NORWALK, Conn. – The BJ’s application scared a lot of people, said a Norwalk zoning commissioner who is now pushing for a change in zoning regulations to make a large retail store illegal on Main Avenue.
Mike Mushak relentlessly questioned lawyers behind the application to put a 109,000-square-foot BJ’s Wholesale Club on the old Elinco Corporation site at 272-280 Main Ave. because, he said, the application was not in conformity with the 2008 Plan of Conservation and Development (POCD) nor the 2006 Westport-North Main Corridor Study. He was told those studies were not made into zoning regulations. Now that the application has been pulled, Mushak is working with Norwalk planner Dorothy Wilson to study the situation and come up with a recommendation.
“The whole point of the study was that Norwalk can no longer afford to be the regional draw for retail on our antiquated road system,” Mushak said last week at the Zoning Committee meeting. “How much money are taxpayers going to have to spend in order to basically subsidize these national, international firms to come in? It happened on Connecticut Avenue.”
Mushak’s point in that instance was that, while retailers paid for improvements to Connecticut Avenue when their stores were built, the cumulative effect is that the road is beyond its capacity, sending some people to out-of-town branches of local stores because they want to avoid the traffic.
“The state has plans to widen Route 1 way beyond anything we ever required developers to do,” he said. “Those costs are $60 to 80 million and those costs are going to be borne by taxpayers.”
Commissioners indicated a willingness to consider a zoning change, even if their patience was worn short by Mushak’s zeal.
“My question is still ‘pursue what?’ I don’t even know what you’re proposing,” Chairwoman Emily Wilson said at one point.
Dorothy Wilson informed them that the POCD was contradictory in places, but there was a theme to its recommendations regarding the segment of Main Avenue in question.
“Basically we have been told we should create a new village district,” she said. “Limit retail, business service to 11,000 square feet but allow auto repair, mixed use development and residential and industrial uses without any limitation. It also recommends creating two different front setbacks.”
The alternative is an amendment, she said. But she argued against the simplicity of simply limiting the size of retail establishments.
There are 81 curb cuts for 140 businesses in the one-mile stretch of Main Avenue between New Canaan Avenue and the Merrit Parkway, she said.
“There’s a little bit of a disconnect between the recommendation to reduce high traffic generation and yet we’re not going to encourage curb cut elimination if we limit because as you know a larger site can be subdivided and they can create smaller sites,” she said.
She provided some statistics, the best she could find, she said, without being a member of the International Traffic Engineers Association. A discount store is known to generate an average of 70 trips per day per 1,000 square feet, she said. A supermarket generates 125. A convenience store generates 322; if it is open 24 hours it generates 626, she said.
Road improvements are 90 percent paid for by the state or the federal government, she said.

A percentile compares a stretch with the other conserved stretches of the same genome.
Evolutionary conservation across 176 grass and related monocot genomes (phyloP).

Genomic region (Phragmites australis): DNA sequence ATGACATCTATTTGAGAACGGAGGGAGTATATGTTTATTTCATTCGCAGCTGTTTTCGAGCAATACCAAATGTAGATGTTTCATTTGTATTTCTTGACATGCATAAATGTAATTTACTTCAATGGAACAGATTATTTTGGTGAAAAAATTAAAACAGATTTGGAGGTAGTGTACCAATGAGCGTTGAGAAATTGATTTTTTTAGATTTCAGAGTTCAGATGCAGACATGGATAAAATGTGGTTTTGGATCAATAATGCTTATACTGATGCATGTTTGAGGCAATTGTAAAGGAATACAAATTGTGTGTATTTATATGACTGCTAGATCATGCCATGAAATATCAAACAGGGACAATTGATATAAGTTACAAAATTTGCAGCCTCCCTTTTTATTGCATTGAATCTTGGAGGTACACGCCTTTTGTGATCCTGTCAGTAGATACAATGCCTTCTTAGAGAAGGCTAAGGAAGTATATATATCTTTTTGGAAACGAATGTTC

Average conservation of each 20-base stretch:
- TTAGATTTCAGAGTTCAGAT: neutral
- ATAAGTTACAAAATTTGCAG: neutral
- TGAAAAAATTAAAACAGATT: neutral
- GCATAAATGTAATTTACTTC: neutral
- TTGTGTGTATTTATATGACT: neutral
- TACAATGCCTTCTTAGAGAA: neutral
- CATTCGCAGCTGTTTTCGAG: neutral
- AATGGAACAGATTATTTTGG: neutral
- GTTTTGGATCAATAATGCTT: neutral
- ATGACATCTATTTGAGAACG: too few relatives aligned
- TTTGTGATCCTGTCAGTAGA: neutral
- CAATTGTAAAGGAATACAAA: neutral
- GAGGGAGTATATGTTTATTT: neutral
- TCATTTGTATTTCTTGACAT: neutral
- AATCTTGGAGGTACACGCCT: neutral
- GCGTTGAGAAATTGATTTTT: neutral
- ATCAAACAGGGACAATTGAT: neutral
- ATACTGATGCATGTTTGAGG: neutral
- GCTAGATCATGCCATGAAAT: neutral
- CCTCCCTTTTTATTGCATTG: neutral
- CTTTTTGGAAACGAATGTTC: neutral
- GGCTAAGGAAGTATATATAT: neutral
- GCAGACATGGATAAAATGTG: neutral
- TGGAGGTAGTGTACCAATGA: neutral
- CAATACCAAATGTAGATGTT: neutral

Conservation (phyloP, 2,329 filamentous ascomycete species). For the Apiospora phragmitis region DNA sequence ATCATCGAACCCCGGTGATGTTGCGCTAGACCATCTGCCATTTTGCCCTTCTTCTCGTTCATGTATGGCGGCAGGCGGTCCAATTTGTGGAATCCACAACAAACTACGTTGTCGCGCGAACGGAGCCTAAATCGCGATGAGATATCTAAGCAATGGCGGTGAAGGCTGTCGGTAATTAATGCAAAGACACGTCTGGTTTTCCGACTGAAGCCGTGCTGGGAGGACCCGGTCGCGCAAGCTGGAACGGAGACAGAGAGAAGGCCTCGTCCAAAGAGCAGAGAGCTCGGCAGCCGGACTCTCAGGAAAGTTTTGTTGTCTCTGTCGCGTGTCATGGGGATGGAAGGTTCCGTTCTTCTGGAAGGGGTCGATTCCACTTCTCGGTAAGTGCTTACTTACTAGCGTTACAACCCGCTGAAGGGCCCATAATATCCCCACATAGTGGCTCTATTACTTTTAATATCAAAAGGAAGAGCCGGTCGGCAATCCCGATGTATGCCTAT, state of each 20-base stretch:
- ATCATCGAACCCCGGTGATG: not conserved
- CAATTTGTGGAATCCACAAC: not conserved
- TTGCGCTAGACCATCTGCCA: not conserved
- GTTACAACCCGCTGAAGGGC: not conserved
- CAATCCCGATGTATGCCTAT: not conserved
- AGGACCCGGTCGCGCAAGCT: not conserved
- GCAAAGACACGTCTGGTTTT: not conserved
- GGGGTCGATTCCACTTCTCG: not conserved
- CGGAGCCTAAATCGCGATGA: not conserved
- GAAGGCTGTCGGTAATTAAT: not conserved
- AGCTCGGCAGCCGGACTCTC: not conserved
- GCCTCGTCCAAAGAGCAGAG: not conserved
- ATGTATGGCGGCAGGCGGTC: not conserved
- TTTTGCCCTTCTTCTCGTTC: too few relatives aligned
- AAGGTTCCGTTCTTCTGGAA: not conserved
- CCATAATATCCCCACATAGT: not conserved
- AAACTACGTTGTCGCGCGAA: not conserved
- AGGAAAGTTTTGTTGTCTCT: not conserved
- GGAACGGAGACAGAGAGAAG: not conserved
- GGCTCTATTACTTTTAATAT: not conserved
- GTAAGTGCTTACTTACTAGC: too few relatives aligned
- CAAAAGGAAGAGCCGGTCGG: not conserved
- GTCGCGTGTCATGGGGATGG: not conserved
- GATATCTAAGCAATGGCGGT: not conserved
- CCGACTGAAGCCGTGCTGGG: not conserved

Those are still tax dollars, Mushak said.
Mushak countered the trips per day figure by saying that a convenience store would draw local traffic. The big box stores on Connecticut Avenue draw people from out of town, people who drive on the side roads to get there because the main route is jammed, he said.
Mushak said he wasn’t in favor of a village district. He wanted to hurry the process along, because, he said, it’s been five years since the 2008 POCD.
Joe Santo asked him if he was trying to prevent BJ’s from resubmitting its application.
“No, this has nothing to do with BJ’s,” Mushak said. “What happened were the fears, the issues that were brought up by the BJ’s application. … Their own average store of 107,000 square feet is on 14 acres. Their own average store of 70,000 square feet is on eight acres. This was on five acres and it was 109,000 square feet. We were going to have the largest BJ’s on the smallest site in America. It scared me and it scared a lot of people.”
Santo said it was a moot point.
“Our zoning regulations allowed it,” Mushak said.
Mushak asked that a public hearing be held next month, but commissioners put it off further, saying they needed time to digest the information. It will discussed at the next committee meeting, they said.
“We have to get down to what it is that we do want if we want to make a change,” Zoning Commissioner Linda Kruk said. “Be very specific, quantify it correctly, so that we can come to some agreement. That’s really what you want, to agree on something new. A change. What we need to know is how big is the scope? What are the parameters? How to we gain consensus so that it satisfies (everyone)?”
Dorothy Wilson said she had been “out straight” since Sept. 19 working on the Washington Village application.
The last zoning change, for North Avenue-High Street in 2008, stemmed from the POCD, she said.
“It took several months of staff work to move that to public hearing,” she said. “I would caution you that we need the same amount of time if we’re going to pursue any other changes.”
Correction, 12:24 a.m. Oct. 15 – Quote was from Linda Kruk, not Dorothy Wilson.